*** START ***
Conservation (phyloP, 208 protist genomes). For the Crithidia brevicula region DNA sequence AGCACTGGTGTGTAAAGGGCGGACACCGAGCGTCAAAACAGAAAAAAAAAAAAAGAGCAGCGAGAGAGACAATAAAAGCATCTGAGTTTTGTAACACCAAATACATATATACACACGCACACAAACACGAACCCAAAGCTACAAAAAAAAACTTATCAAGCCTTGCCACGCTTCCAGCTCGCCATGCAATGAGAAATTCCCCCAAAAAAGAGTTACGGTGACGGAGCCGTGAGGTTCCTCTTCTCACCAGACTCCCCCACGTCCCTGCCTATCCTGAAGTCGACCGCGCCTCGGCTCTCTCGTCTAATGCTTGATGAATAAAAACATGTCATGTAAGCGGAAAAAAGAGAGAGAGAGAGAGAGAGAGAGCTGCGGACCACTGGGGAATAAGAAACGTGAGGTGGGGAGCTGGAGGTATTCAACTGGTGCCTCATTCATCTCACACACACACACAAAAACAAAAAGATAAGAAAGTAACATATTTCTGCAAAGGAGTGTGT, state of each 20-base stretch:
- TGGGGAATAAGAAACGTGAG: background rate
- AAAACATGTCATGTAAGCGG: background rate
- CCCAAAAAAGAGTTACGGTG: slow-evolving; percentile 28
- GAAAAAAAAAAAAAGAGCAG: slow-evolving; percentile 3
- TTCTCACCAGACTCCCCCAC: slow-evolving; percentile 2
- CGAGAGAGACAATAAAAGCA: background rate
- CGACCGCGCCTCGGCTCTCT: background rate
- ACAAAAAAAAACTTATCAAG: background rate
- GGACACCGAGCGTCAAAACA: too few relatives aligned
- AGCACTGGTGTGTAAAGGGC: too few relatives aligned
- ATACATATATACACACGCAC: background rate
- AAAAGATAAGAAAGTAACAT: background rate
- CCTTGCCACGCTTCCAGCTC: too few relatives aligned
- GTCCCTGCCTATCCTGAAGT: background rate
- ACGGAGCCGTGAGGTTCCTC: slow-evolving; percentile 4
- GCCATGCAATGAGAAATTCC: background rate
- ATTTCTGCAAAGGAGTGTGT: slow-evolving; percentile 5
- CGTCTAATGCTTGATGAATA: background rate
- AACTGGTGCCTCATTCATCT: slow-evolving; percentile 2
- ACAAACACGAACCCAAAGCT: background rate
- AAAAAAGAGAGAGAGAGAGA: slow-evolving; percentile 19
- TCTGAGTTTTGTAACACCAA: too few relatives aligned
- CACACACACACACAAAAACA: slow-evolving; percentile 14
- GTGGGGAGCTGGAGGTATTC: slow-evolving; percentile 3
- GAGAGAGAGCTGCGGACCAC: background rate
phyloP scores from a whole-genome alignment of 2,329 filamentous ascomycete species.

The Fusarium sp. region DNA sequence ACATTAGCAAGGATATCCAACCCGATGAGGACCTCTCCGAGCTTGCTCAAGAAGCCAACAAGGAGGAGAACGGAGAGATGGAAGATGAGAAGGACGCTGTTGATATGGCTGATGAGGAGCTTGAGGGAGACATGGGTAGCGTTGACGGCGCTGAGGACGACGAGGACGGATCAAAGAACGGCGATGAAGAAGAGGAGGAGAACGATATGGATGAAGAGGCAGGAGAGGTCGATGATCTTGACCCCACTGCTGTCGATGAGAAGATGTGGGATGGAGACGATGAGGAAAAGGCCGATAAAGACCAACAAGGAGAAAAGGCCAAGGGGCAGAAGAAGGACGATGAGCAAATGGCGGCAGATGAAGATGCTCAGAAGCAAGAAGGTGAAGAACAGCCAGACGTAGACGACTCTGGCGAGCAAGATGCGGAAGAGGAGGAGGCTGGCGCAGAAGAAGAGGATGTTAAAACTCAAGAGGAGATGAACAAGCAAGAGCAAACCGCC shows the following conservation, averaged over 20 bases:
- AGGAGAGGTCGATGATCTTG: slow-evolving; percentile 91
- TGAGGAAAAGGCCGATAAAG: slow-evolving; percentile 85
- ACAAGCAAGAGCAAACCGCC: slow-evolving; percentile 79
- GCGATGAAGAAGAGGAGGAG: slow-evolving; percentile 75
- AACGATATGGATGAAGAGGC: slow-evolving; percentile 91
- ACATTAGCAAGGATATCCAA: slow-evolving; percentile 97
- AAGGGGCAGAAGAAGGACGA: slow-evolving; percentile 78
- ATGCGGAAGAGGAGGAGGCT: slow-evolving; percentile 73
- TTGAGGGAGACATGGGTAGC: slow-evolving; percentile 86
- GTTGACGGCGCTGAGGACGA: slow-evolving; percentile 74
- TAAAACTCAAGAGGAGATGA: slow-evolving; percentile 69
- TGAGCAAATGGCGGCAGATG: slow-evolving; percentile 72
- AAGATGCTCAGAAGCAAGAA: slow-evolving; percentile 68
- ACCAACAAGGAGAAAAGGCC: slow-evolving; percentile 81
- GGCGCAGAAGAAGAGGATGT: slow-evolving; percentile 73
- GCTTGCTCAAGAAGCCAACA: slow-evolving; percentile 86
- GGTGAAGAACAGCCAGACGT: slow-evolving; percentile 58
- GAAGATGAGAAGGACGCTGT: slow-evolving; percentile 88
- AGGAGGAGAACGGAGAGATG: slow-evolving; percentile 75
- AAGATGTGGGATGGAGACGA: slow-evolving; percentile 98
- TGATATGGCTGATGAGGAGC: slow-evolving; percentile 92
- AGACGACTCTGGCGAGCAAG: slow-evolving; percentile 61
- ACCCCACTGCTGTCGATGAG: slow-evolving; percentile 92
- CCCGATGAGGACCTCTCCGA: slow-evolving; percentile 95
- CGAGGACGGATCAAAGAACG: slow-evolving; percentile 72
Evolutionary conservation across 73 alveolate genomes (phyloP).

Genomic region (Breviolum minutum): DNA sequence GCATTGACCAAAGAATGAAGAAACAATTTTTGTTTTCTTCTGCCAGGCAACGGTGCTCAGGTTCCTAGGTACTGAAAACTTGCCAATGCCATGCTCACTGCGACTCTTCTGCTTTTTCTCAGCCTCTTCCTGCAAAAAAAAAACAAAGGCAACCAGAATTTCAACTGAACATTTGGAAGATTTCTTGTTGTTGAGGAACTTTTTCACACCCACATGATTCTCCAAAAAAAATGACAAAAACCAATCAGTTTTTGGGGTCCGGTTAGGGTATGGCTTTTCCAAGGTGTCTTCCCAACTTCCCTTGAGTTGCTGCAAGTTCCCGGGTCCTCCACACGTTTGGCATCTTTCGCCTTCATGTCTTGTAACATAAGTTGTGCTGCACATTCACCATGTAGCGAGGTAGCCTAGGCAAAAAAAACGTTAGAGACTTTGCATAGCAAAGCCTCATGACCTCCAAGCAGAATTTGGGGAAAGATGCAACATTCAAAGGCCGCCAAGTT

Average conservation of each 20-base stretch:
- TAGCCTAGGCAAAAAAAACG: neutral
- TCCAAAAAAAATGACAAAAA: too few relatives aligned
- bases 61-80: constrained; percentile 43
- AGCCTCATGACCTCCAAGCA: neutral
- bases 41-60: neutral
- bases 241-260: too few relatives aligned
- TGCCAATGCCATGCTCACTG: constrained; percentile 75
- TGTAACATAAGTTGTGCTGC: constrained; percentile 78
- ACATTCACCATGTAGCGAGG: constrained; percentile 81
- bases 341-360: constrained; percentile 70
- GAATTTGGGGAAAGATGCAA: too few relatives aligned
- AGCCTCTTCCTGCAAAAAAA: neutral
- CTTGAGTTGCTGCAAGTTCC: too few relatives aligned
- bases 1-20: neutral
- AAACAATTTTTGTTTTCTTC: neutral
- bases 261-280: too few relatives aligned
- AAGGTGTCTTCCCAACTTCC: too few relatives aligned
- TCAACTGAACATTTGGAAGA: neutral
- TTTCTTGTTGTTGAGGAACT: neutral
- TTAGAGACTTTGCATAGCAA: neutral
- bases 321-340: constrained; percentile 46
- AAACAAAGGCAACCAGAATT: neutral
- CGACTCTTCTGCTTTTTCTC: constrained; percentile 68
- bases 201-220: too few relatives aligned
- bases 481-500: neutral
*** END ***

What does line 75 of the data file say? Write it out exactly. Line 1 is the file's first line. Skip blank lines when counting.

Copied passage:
- TTTCTTGTTGTTGAGGAACT: neutral